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CURE ID App Crowdsources Information on Difficult-to-Treat Infections

A new app is intended to crowdsource medical information regarding life-saving interventions with FDA-approved drugs as well as facilitate the development of novel drugs for neglected infectious diseases.

The US Food and Drug Administration (FDA) has announced the launch of a new app that allows clinicians to report novel uses of antibiotics for patients with hard-to-treat infectious diseases.

The app, CURE ID, is intended to crowdsource medical information regarding life-saving interventions with FDA-approved drugs, as well as facilitate the development of novel drugs for neglected infectious diseases. The agency notes that the app is a collaboration between the FDA, the National Center for Advancing Translational Sciences (NCATS), part of the National Institutes of Health.

In certain circumstances, clinicians may choose to prescribe an approved drug or medical device for an unapproved or uncleared use when it seems medically appropriate for a particular patient. Clinicians can input a simple case report form into the repository using a computer, smartphone, or mobile device.

Logging this information in the app will assist with identifying drug candidates for future research and encourage future drug development. This is important because repurposing already approved drugs can reduce the time and cost of introducing new treatment options for hard-to-treat infections.

“The potential importance of new therapeutic opportunities from repurposing drugs can’t be understated,” Christopher P. Austin, MD, director of NCATS, said in a statement. “The CURE ID platform exemplifies how collaborative efforts can spark innovations that benefit patients. This new platform harnesses the power of crowdsourcing to help gather medical observations in the field and help identify potentially effective treatments for diseases.”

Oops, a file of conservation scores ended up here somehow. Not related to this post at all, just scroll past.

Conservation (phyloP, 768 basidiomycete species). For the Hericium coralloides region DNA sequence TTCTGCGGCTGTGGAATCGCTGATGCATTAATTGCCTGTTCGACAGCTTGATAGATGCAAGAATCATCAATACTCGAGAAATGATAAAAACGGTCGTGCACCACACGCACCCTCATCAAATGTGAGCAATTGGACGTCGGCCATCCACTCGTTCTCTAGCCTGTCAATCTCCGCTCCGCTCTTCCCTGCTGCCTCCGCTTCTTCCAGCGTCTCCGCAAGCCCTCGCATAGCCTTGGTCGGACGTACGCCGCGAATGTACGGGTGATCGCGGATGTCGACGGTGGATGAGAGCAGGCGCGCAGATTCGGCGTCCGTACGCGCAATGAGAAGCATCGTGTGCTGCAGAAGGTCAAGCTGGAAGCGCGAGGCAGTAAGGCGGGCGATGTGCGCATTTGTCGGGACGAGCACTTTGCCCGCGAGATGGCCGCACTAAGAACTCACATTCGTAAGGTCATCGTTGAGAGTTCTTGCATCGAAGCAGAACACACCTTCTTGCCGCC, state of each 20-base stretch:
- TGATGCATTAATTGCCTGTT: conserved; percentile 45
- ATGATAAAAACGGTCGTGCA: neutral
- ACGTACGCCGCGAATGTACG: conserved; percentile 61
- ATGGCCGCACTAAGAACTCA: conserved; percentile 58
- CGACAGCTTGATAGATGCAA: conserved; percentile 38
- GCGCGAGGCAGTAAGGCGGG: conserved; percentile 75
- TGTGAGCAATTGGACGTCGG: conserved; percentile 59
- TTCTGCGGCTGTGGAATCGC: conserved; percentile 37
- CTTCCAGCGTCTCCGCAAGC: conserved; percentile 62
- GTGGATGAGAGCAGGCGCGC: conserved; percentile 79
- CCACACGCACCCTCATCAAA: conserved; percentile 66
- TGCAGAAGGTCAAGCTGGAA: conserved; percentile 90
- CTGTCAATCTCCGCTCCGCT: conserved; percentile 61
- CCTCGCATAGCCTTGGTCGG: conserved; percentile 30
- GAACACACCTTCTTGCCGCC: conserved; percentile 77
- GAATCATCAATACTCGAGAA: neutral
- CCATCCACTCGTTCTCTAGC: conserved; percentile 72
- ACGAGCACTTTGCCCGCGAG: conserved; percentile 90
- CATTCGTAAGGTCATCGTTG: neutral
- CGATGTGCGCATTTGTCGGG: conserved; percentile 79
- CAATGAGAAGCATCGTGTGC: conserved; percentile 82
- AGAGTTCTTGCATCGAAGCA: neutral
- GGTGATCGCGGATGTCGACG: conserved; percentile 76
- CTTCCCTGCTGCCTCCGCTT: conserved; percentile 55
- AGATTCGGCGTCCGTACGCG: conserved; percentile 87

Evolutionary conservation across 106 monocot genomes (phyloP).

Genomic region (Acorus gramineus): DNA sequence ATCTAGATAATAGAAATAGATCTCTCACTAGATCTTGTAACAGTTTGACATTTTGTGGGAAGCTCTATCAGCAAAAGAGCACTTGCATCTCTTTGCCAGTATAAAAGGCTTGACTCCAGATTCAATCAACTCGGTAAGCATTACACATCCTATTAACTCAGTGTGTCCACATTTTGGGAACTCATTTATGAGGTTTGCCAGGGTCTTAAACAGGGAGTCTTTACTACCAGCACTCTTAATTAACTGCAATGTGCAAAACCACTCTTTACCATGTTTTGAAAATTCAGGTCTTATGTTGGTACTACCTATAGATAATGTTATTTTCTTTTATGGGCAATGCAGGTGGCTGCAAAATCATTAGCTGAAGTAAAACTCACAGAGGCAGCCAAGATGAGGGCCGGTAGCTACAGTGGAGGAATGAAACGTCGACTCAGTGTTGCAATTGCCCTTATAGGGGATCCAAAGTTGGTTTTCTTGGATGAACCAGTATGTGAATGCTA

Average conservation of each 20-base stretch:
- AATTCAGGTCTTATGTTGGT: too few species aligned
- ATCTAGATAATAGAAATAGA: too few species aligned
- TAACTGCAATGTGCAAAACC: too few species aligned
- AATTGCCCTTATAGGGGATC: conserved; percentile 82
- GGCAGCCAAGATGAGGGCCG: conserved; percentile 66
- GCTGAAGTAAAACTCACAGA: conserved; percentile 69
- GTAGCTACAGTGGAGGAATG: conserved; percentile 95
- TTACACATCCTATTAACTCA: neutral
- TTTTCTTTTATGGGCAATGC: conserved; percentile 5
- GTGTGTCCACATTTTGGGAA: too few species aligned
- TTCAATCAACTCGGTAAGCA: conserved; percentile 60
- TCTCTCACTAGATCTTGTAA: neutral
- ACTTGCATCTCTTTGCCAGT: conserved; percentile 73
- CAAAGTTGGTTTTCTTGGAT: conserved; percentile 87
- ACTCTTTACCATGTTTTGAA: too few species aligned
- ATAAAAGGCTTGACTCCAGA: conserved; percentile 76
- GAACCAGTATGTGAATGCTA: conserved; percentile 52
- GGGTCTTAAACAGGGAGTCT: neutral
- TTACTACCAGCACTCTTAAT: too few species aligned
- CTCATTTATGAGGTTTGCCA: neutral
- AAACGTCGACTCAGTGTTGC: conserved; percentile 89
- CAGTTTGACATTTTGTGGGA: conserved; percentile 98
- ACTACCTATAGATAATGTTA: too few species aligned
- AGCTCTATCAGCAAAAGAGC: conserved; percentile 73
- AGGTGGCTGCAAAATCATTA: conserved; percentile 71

In addition to providing real-world experience information that could bolster the antibiotic pipeline, the app can serve as a collaborative tool for clinicians in the infectious disease community.

The app contains a search function with data from more than 300 different infectious diseases and syndromes. Providers can sort through documented cases including successful and unsuccessful treatments, and access relevant clinical trial information. There is also a forum feature in the app that allows clinicians to engage with colleagues from across the globe. In the future, the FDA hopes to integrate other specialties, including tropical diseases, within the app.

At the point of launch the app contained 1500 detailed case reports and information from 18,000 clinical trials.

“Our hope is that this app will serve as a connector among major treatment centers, academics, private practitioners, government facilities and other health care professionals from around the world and ultimately get treatments to patients faster.” Amy Abernethy, MD, PhD, principal deputy commissioner of the FDA said in the statement.